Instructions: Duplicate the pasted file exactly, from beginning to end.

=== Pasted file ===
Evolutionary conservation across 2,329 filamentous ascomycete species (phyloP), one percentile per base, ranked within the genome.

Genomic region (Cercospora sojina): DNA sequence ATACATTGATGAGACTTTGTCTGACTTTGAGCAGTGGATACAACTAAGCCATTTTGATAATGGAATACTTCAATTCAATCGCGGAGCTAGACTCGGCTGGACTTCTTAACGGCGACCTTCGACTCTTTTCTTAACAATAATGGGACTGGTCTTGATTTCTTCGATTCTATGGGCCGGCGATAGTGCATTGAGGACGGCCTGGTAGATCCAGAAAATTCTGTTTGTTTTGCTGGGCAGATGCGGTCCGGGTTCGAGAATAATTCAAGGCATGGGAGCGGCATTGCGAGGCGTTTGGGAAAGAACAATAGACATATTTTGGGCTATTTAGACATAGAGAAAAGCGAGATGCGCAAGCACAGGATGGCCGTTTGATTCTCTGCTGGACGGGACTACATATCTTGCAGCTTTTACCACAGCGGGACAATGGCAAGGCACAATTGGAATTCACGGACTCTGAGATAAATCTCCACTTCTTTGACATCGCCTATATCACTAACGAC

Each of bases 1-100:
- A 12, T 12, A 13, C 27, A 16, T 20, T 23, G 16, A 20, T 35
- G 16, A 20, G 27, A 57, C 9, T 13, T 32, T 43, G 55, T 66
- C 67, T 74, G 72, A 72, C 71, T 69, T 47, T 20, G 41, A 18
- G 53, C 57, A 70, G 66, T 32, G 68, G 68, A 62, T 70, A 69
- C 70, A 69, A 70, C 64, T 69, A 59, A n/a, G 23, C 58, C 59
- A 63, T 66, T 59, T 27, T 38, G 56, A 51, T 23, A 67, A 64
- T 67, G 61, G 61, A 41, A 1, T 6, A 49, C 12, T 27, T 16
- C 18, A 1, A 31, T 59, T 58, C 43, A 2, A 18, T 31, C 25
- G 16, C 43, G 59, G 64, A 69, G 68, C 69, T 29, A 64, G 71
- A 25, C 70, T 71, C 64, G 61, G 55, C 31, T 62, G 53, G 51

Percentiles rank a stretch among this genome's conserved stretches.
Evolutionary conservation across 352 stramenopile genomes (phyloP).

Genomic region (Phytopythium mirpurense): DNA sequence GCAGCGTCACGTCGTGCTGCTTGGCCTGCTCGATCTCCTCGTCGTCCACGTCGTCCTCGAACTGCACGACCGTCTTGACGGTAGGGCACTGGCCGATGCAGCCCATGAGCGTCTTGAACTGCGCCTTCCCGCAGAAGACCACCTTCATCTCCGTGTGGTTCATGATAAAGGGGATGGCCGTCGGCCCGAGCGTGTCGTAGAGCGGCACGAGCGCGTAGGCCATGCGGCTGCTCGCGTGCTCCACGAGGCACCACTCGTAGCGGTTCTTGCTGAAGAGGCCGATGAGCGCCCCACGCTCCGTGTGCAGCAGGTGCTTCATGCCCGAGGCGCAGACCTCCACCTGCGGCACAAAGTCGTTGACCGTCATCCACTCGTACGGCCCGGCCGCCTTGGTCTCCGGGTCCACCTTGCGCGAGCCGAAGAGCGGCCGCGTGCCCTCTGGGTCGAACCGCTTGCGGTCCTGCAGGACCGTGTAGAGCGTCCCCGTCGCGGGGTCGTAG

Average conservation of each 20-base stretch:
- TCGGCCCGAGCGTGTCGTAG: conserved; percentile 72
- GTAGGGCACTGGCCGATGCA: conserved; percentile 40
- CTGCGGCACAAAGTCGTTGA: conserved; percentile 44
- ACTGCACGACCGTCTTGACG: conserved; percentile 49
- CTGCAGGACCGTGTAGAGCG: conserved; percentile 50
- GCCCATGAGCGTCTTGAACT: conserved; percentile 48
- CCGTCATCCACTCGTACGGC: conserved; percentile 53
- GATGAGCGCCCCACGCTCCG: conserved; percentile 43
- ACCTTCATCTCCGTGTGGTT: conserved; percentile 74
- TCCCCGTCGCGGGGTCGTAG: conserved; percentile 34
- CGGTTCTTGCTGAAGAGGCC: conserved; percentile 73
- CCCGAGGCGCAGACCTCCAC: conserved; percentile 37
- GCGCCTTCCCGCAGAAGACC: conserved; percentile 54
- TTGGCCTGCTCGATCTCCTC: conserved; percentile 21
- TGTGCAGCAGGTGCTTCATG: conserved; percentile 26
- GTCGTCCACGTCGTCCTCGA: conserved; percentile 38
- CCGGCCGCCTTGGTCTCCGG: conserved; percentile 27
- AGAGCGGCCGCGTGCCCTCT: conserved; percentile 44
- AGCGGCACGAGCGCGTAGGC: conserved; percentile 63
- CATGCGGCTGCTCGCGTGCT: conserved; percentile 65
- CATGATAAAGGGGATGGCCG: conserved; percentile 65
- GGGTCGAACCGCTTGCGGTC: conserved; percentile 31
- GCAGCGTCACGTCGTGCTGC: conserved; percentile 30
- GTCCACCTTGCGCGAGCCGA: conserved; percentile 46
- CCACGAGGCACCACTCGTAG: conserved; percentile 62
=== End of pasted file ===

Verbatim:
Evolutionary conservation across 2,329 filamentous ascomycete species (phyloP), one percentile per base, ranked within the genome.

Genomic region (Cercospora sojina): DNA sequence ATACATTGATGAGACTTTGTCTGACTTTGAGCAGTGGATACAACTAAGCCATTTTGATAATGGAATACTTCAATTCAATCGCGGAGCTAGACTCGGCTGGACTTCTTAACGGCGACCTTCGACTCTTTTCTTAACAATAATGGGACTGGTCTTGATTTCTTCGATTCTATGGGCCGGCGATAGTGCATTGAGGACGGCCTGGTAGATCCAGAAAATTCTGTTTGTTTTGCTGGGCAGATGCGGTCCGGGTTCGAGAATAATTCAAGGCATGGGAGCGGCATTGCGAGGCGTTTGGGAAAGAACAATAGACATATTTTGGGCTATTTAGACATAGAGAAAAGCGAGATGCGCAAGCACAGGATGGCCGTTTGATTCTCTGCTGGACGGGACTACATATCTTGCAGCTTTTACCACAGCGGGACAATGGCAAGGCACAATTGGAATTCACGGACTCTGAGATAAATCTCCACTTCTTTGACATCGCCTATATCACTAACGAC

Each of bases 1-100:
- A 12, T 12, A 13, C 27, A 16, T 20, T 23, G 16, A 20, T 35
- G 16, A 20, G 27, A 57, C 9, T 13, T 32, T 43, G 55, T 66
- C 67, T 74, G 72, A 72, C 71, T 69, T 47, T 20, G 41, A 18
- G 53, C 57, A 70, G 66, T 32, G 68, G 68, A 62, T 70, A 69
- C 70, A 69, A 70, C 64, T 69, A 59, A n/a, G 23, C 58, C 59
- A 63, T 66, T 59, T 27, T 38, G 56, A 51, T 23, A 67, A 64
- T 67, G 61, G 61, A 41, A 1, T 6, A 49, C 12, T 27, T 16
- C 18, A 1, A 31, T 59, T 58, C 43, A 2, A 18, T 31, C 25
- G 16, C 43, G 59, G 64, A 69, G 68, C 69, T 29, A 64, G 71
- A 25, C 70, T 71, C 64, G 61, G 55, C 31, T 62, G 53, G 51

Percentiles rank a stretch among this genome's conserved stretches.
Evolutionary conservation across 352 stramenopile genomes (phyloP).

Genomic region (Phytopythium mirpurense): DNA sequence GCAGCGTCACGTCGTGCTGCTTGGCCTGCTCGATCTCCTCGTCGTCCACGTCGTCCTCGAACTGCACGACCGTCTTGACGGTAGGGCACTGGCCGATGCAGCCCATGAGCGTCTTGAACTGCGCCTTCCCGCAGAAGACCACCTTCATCTCCGTGTGGTTCATGATAAAGGGGATGGCCGTCGGCCCGAGCGTGTCGTAGAGCGGCACGAGCGCGTAGGCCATGCGGCTGCTCGCGTGCTCCACGAGGCACCACTCGTAGCGGTTCTTGCTGAAGAGGCCGATGAGCGCCCCACGCTCCGTGTGCAGCAGGTGCTTCATGCCCGAGGCGCAGACCTCCACCTGCGGCACAAAGTCGTTGACCGTCATCCACTCGTACGGCCCGGCCGCCTTGGTCTCCGGGTCCACCTTGCGCGAGCCGAAGAGCGGCCGCGTGCCCTCTGGGTCGAACCGCTTGCGGTCCTGCAGGACCGTGTAGAGCGTCCCCGTCGCGGGGTCGTAG

Average conservation of each 20-base stretch:
- TCGGCCCGAGCGTGTCGTAG: conserved; percentile 72
- GTAGGGCACTGGCCGATGCA: conserved; percentile 40
- CTGCGGCACAAAGTCGTTGA: conserved; percentile 44
- ACTGCACGACCGTCTTGACG: conserved; percentile 49
- CTGCAGGACCGTGTAGAGCG: conserved; percentile 50
- GCCCATGAGCGTCTTGAACT: conserved; percentile 48
- CCGTCATCCACTCGTACGGC: conserved; percentile 53
- GATGAGCGCCCCACGCTCCG: conserved; percentile 43
- ACCTTCATCTCCGTGTGGTT: conserved; percentile 74
- TCCCCGTCGCGGGGTCGTAG: conserved; percentile 34
- CGGTTCTTGCTGAAGAGGCC: conserved; percentile 73
- CCCGAGGCGCAGACCTCCAC: conserved; percentile 37
- GCGCCTTCCCGCAGAAGACC: conserved; percentile 54
- TTGGCCTGCTCGATCTCCTC: conserved; percentile 21
- TGTGCAGCAGGTGCTTCATG: conserved; percentile 26
- GTCGTCCACGTCGTCCTCGA: conserved; percentile 38
- CCGGCCGCCTTGGTCTCCGG: conserved; percentile 27
- AGAGCGGCCGCGTGCCCTCT: conserved; percentile 44
- AGCGGCACGAGCGCGTAGGC: conserved; percentile 63
- CATGCGGCTGCTCGCGTGCT: conserved; percentile 65
- CATGATAAAGGGGATGGCCG: conserved; percentile 65
- GGGTCGAACCGCTTGCGGTC: conserved; percentile 31
- GCAGCGTCACGTCGTGCTGC: conserved; percentile 30
- GTCCACCTTGCGCGAGCCGA: conserved; percentile 46
- CCACGAGGCACCACTCGTAG: conserved; percentile 62